Who will be hurt the most by the health reform legislation Congress passed last year?
Answer: The most vulnerable segments of society: the poor, the elderly and the disabled. That’s right. Virtually everyone in Congress who is left-of-center voted for a law that will significantly decrease access to care for the people they claim to care most about.
Why isn’t anyone writing about this?
Answer: Because almost all the people who write about health care know almost nothing about economics.
Basically, there are two ways to reform health care. One way is top down. The other is bottom up. The latter is based on the economic way of thinking. The former rejects that way of thinking. The latter gets the economic incentives right for all the individual actors, leaving the social result largely unpredictable. The former starts with a social goal and tries to impose it from above, leaving individuals with perverse incentives to undermine it. The latter depends for its success on people acting in their self-interest. The former depends for its success on preventing people from acting in their self-interest.
I think I can probably count on the fingers of two hands the number of people in health policy who accept the economic way of thinking. All the rest — 99.9% of the total, including a lot of people with “Ph.D., economist” after their names — reject it in spades.
As a physician who works at Grady Memorial Hospital, I am regularly reminded of the implications of poor access to health care.
One of my regular patients had been suffering from diabetes and hypertension for five years. She was a single, dedicated mother who had been working long hours at a local grocery store to provide for her 15-year-old daughter. She understood that good health meant that she could perform better at work, and the earnings she received from her work would help her provide a stable home for her daughter. Therefore, she did whatever it took to keep herself healthy — monitored her diet, took her medicines diligently and visited the physician regularly.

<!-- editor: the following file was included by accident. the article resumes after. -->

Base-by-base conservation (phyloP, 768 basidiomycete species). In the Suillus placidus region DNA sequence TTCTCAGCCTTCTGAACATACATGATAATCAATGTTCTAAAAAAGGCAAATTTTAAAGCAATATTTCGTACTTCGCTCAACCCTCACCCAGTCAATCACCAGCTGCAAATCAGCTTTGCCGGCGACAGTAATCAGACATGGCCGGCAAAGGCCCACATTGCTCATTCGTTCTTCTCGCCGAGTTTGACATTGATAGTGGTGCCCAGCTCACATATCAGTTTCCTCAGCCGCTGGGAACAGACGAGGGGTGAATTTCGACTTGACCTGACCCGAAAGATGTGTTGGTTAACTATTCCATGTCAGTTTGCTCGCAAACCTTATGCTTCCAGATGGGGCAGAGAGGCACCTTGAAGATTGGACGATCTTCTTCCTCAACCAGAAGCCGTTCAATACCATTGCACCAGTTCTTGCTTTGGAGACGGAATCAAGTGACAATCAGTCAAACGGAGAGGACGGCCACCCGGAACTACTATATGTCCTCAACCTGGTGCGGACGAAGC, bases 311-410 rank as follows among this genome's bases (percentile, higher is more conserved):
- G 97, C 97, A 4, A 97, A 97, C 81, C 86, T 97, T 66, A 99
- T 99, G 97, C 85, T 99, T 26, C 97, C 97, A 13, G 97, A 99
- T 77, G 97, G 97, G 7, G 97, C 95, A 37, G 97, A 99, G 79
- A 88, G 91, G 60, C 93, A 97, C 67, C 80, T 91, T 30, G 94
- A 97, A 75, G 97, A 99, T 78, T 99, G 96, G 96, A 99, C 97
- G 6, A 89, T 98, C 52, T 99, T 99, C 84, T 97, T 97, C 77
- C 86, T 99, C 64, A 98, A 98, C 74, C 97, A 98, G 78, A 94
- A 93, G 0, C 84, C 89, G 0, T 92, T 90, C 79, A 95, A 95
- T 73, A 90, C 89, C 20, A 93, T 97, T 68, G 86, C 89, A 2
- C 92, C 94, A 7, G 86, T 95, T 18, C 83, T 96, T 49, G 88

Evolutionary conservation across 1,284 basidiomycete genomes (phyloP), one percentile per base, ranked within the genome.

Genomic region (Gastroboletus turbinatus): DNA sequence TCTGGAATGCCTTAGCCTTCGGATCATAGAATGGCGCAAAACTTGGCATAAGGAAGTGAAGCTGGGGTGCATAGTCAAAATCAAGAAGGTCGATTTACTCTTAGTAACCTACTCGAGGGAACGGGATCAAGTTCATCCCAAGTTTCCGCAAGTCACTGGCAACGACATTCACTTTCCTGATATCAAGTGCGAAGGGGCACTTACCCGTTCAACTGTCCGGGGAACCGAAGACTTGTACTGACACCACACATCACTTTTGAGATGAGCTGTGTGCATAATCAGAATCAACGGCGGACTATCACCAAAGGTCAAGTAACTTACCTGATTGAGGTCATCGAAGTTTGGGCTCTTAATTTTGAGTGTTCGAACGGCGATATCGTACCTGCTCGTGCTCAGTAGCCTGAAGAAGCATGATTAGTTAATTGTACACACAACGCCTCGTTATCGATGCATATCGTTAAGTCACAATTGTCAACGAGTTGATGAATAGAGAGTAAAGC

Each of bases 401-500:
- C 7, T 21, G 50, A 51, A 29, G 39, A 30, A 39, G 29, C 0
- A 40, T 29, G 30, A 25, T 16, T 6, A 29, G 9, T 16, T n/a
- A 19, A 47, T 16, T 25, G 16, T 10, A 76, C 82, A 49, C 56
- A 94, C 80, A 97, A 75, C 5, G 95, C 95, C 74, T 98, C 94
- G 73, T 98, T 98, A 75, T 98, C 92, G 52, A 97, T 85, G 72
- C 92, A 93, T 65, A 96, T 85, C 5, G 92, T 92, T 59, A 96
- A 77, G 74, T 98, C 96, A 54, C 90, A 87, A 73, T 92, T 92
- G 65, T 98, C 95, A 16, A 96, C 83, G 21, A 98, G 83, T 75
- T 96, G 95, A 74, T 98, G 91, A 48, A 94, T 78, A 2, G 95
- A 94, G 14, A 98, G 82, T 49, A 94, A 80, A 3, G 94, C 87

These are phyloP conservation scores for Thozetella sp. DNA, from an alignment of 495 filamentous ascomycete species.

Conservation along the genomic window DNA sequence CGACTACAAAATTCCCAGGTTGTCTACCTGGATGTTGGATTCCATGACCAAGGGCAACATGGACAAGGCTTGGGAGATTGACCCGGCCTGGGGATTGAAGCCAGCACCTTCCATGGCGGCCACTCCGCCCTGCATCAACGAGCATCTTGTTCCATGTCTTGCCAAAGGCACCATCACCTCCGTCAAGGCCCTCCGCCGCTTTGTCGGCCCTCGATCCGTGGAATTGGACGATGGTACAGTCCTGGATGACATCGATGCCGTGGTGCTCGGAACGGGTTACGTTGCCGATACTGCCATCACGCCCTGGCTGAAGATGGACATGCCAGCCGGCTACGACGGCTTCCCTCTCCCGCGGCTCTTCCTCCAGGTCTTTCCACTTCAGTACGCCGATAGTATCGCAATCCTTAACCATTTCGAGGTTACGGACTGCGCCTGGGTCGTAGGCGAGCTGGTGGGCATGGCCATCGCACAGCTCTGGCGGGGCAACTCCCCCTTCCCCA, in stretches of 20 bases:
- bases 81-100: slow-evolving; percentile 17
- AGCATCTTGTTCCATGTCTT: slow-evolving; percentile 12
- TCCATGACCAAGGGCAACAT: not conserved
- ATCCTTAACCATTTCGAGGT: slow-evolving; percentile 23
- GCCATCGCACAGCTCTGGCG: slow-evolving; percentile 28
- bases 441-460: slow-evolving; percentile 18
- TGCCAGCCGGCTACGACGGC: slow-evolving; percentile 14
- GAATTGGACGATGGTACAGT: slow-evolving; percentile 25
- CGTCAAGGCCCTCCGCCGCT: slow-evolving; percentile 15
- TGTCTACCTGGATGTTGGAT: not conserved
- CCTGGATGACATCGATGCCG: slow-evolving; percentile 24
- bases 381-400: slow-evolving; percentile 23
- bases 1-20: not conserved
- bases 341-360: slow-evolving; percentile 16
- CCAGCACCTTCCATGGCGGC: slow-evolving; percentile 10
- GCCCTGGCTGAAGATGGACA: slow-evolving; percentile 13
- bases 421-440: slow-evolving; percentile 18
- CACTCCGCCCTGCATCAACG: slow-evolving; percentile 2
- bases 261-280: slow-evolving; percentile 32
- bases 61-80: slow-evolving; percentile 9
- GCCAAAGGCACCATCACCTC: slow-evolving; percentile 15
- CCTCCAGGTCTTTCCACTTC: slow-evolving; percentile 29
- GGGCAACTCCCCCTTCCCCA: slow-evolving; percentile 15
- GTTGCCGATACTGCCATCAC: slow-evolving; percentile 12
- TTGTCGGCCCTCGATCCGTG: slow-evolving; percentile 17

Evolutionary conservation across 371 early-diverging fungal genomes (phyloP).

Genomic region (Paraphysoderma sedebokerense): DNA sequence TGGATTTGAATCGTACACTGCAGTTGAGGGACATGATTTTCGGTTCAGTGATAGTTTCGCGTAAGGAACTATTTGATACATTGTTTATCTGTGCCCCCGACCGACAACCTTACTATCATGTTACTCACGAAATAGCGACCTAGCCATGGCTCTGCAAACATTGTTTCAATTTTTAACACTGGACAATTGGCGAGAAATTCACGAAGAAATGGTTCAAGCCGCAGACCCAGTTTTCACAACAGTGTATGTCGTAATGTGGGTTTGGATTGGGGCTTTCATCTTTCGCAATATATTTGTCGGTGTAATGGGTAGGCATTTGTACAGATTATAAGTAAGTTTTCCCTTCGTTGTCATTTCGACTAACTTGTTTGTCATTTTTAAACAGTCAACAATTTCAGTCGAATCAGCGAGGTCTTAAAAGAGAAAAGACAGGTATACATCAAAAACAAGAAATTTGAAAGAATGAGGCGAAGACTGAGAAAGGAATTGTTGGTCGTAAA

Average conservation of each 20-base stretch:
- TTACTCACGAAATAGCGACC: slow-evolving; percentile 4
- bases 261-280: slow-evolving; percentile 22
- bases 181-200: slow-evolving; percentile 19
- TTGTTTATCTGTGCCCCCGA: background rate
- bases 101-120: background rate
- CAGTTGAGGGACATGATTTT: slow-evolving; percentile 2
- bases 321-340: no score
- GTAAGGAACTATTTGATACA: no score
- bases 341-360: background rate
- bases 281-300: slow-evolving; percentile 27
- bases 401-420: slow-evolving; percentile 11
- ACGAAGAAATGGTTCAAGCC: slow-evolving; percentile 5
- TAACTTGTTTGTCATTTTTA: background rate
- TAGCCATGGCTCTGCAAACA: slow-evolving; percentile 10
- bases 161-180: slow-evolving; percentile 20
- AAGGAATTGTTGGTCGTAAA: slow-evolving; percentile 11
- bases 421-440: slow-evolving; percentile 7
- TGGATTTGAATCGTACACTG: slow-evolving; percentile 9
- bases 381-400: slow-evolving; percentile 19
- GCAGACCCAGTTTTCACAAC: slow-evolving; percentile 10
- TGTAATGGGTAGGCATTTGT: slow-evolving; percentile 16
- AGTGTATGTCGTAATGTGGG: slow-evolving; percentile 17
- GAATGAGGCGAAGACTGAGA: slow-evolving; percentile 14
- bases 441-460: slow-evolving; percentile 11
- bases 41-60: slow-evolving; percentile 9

Things changed one day when during one of her visits to my clinic she said, “Doc, I just lost my job. I don’t have insurance anymore. Medicaid denied me coverage even though they said it was OK for my daughter to have insurance. I can’t pay my co-pays to see you anymore. I may not see you next time.” I was horrified.
A mother who wanted nothing more than to be as healthy as possible for her child should be able to receive care. The health care system in our country that should be serving patients exactly like this one is preventing patients from receiving the care they need and deserve.
In many cases, access to health care coverage is not within the control of patients nor their physicians, resulting in significant consequences. That is, if they don’t obtain coverage, many of our patients will succumb to their (many preventable) illnesses if they don’t have access to their physicians or cannot pay for their medications. My patient’s future could be a testimony to this.
What further confounded me was that Medicaid denied my patient.
Last week, the fire department of a small town in Tennessee called South Fulton ignored the call of a man who needed help quelling a fire near his house. The firefighters declined lending a hand because the caller neglected to pay a $75 bill, the prerequisite for deserving assistance. The caller tried to put down the fire with a garden hose, but after two hours, his house caught on fire. When the property of a neighbor who had paid the $75 became threatened by the flames, the gallant firemen promptly answered the call of duty. The brave public servants prevented the flames from spreading to the property of their responsible contributor, carefully avoiding to suppress the conflagration’s source. Someone has to teach a lesson to the free-loaders in our society, explains a high-minded commentator.
Our health care system works exactly like South Fulton’s worthy fire department: we are entitled to health care only if we have money or qualify for Medicare or Medicaid. If you don’t have money, your health entirely depends on the charity of health care providers, who, as our admirable firefighters, may refuse to help.
I wish to argue that, besides being cruel and inhumane, the “South Fulton health care model” is a latent threat to society. The cost and effort of preventive medicine and basic primary care (fire prevention, putting down a small fire) is less than dealing with instances of end-organ failure (a house in flames). Moreover, having uninsured people (not aiming water to the fire source) creates a constant economic liability to responsible costumers (the neighborhood). On the other hand, why should someone become a doctor, nurse, or health insurance company founder (a firefighter) without being an altruist? Do firefighters dream of wealth and leisure?
The costs of not doing anything about a burning house are always paid in full by society ―and some costs are not immediately apparent. Who loves the sight and smell of a charred landscape? Where will the man live now that he has no house? Will he react violently to the inaction of the firemen? Will the reputation of the fire department (and the city’s) go up in smoke?